Marching band members from Millard North High School will have a little more spring in their step today.
The Mustangs were named 2016 state class AA champions at the Nebraska State Bandmasters Association State Marching Contest on Saturday night.
Millard North edged out Millard West for the top honor, marking the first time the winner wasn’t a Bellevue band.
“It feels incredible,” said sophomore color guard member Anna Schmidtke. “We’ve worked so hard. This has been such an amazing ride.”
Nearly 6,000 students in 61 marching bands performed Saturday in the annual contest, which took place at three sites across the state.
Omaha hosted bands that entered the competition side of the contest at Millard South’s Buell Stadium. The other sites, in Lincoln and Kearney, had a festival format, where judges gave bands a rating but bands were not ranked.
Directed by Ryan Placek, the Millard North band performed a show titled “Mandala.” It opened with a haunting flute solo and a burst of silver flags. Dressed in black bibbers with blue jackets and blue plumes, the 125-member band formed spirals and morphed a square into a diamond, winning caption awards for best music and best general effect.
Second-place Millard West won the award for best percussion. Its show theme was “Wrapped” and featured guard members in shimmering magenta and pink outfits wrapping the band in colorful fabric, even hiding the band under a big circle of silky fabric at the end.
Papillion-La Vista South took third with a show themed “Follow the Leader.” It featured 12 giant arrows and a finale in which the band formed an arrow point and spun it, leaving the whole band, guard and arrows all pointing in the same direction.
Bellevue East was fourth, winning best color guard and best visual for its show, “Inventions.” The color guard wore cinnamon bibbers and cream shirts, at one point waving lighted, colored strands. It featured luminous blue globes and a colorful lighted tower.
The Bellevue West High School band, a perennial winner in past years’ contests, did not compete. Instead, the band traveled to St. Louis this weekend for the Bands of America Super Regional.
Bellevue West has taken top honors at the Nebraska contest five out of six years since rankings began in 2010. Bellevue East took the top spot in 2013.
Rounding out the rankings from Saturday night were: 5. Omaha Burke; 6. Gretna; 7. Elkhorn South; 8. Millard South; 9. Elkhorn; 10. Norris; 11. Skutt Catholic; 12. Logan View; and 13. Ralston. Norris was named Class A champion. Logan View was Class C champion.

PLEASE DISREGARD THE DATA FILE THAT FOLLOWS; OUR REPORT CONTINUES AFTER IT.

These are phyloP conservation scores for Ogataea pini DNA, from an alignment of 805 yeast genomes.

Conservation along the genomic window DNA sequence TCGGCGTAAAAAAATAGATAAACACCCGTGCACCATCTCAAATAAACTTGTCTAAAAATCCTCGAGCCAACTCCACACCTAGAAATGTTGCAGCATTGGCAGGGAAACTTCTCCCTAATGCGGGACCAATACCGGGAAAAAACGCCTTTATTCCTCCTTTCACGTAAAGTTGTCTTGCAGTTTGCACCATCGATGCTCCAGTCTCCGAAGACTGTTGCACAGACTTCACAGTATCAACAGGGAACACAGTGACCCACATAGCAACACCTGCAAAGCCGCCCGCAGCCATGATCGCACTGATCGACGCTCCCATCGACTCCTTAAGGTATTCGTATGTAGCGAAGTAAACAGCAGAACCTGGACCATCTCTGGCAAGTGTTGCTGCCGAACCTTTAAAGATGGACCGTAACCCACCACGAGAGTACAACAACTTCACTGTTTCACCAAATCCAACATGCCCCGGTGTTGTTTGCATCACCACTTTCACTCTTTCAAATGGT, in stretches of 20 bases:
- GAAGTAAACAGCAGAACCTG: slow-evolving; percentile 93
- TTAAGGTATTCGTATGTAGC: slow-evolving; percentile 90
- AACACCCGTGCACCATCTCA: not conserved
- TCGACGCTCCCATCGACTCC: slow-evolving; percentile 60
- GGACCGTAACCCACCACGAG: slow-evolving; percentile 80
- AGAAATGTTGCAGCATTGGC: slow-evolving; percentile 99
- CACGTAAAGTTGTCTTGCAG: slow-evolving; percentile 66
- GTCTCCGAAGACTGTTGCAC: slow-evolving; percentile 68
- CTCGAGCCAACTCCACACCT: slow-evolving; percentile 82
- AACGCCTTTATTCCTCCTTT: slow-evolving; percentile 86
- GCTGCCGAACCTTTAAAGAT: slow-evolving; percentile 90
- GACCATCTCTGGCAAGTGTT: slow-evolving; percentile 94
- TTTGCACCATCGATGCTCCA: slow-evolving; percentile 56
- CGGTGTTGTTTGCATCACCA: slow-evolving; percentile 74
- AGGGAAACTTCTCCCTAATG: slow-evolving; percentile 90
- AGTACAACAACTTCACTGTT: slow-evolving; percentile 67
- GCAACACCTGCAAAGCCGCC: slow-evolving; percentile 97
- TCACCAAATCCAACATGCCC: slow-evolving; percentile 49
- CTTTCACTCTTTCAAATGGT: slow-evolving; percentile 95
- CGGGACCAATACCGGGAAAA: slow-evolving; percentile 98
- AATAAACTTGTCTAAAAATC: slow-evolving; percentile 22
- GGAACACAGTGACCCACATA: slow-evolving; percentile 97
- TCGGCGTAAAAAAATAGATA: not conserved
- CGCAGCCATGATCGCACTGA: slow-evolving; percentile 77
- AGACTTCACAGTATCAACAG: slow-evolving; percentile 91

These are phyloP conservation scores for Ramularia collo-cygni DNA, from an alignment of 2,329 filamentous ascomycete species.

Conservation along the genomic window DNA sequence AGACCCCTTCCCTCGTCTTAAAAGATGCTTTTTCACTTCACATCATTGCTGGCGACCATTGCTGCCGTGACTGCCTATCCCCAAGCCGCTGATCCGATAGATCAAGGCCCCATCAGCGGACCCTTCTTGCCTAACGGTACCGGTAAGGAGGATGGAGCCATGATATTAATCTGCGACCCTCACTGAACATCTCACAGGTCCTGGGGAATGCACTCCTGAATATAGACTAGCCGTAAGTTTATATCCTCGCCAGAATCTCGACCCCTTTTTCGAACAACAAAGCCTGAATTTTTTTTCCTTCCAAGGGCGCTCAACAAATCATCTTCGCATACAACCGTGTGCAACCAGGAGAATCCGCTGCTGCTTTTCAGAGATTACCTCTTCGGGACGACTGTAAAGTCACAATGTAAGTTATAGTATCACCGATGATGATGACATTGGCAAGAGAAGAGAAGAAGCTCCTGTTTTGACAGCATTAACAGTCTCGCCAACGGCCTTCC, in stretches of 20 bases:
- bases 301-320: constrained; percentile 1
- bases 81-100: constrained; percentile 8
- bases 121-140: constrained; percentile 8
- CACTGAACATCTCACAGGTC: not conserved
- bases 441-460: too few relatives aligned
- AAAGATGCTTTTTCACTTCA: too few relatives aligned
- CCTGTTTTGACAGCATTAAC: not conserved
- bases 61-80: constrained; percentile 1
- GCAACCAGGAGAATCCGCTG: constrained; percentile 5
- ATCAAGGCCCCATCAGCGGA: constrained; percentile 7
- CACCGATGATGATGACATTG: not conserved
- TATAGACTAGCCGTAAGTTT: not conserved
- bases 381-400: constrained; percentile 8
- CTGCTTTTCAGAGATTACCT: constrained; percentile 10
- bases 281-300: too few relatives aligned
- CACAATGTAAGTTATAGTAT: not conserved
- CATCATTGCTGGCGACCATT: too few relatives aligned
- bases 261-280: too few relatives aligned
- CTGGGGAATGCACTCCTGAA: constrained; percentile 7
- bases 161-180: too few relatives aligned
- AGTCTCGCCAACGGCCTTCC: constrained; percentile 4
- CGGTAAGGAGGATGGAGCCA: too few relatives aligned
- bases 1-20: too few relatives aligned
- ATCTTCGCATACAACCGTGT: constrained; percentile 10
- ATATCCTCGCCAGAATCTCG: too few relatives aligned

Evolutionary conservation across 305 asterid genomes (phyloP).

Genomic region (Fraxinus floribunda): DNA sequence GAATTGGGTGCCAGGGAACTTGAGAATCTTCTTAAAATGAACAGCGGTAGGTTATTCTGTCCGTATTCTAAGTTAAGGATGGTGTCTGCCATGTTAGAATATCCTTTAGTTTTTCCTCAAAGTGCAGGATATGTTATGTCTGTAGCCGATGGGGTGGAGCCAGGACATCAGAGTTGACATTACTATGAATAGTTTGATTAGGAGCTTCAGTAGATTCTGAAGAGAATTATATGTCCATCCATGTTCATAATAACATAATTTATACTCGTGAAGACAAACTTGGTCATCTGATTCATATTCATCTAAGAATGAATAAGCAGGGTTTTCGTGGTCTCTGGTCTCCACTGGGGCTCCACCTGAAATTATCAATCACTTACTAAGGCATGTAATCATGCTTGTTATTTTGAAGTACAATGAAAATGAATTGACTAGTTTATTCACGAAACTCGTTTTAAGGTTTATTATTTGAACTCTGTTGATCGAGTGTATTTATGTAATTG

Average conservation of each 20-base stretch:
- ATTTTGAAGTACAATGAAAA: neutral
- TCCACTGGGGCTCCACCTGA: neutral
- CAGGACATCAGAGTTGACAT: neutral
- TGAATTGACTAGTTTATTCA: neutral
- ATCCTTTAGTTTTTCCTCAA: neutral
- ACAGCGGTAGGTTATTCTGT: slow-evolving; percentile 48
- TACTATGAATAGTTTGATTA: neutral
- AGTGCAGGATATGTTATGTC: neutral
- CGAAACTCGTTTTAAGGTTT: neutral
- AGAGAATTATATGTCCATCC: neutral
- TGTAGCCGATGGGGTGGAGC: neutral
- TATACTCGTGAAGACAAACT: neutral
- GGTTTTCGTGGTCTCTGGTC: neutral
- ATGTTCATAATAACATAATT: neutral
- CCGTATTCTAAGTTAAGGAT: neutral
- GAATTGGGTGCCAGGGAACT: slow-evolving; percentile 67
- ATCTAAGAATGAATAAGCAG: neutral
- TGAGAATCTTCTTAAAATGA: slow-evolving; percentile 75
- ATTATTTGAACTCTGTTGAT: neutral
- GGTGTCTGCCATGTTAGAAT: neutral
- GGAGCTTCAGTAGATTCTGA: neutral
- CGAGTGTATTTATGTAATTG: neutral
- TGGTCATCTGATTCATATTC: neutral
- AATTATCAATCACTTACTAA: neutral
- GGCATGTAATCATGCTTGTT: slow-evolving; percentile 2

The grounds at Millard South became a colorful spectacle of sights and sounds throughout the day. For most bands, the state contest is the final performance of the year of a show they’ve been shaping since summer band camp, though a few will go on to march in parades and at college football bowl games.
Sarah Schrader, drum major and clarinet player, said she’s the only senior in Skutt’s marching band.
Skutt’s show theme was “Ascension,” which Schrader said was about life’s struggles, failure and success. The band performed it well, she said. “It was really good. It was a great show to end on.”
All the hard work came together, she said.
“There’s just this feeling that everything you’ve been working for since July has kind of all culminated in this one moment,” Schrader said.
Nancy Codling was at work in a parking lot with a busy group of Elkhorn South band boosters. The adults wore maroon shirts printed with the show’s theme: “Invictus.”
Their school’s show is based on a poem by William Ernest Henley, which includes the lines, “I am the master of my fate, I am the captain of my soul.”
The boosters were filling cups of water for the band and guard to drink on the way to the performance field.
Codling’s son, Gabe, is a senior snare drummer.
“I volunteer because I’m a marching band alum — 30,000 years ago,” Codling said. “The things the kids are learning are outstanding.”
With 132 kids and just two directors, “you have to have numerous volunteers to pull this off,” she said.
The boosters do everything from sewing buttons and flags to feeding the band.
The teens are good kids, the boosters said — up before school, putting in as many as 200 practice hours in a marching season. The kids are not just learning about band but about life, they said.
Todd Linnertz’ daughter, Cassie, is a sophomore in the Elkhorn South color guard. His son, Ben, is a senior trumpet player for Elkhorn South.
“He will probably never pick up his instrument again after this year, but the things that he has learned along the way, for the four years that he’s been in the program, he will take with him for the rest of his life,” Linnertz said.
The staging area, a parking lot, was busy with activity. Rental truck lifts whined as a crew of adults from Bellevue East unloaded heavy show pieces and instruments. Guard members practiced, their flags glowing brilliantly in the bright sunshine.
Four girls from Greta High School rolled four homemade railroad crossing arms to join their band warming up.
The Gretna show theme was “Go West! The Transcontinental Railroad.”
The girls were hoping that a light afternoon breeze stayed that way because strong winds make the arms hard to handle. If you pull them the wrong way, they can tip.
Millard West sousaphone player Lukas Stelzle said that stepping out on the field at a big competition is “a rush for sure.”
“You get nervous at times,” he said, “but hopefully it’s the good kind of nervous that helps you perform a little bit better.”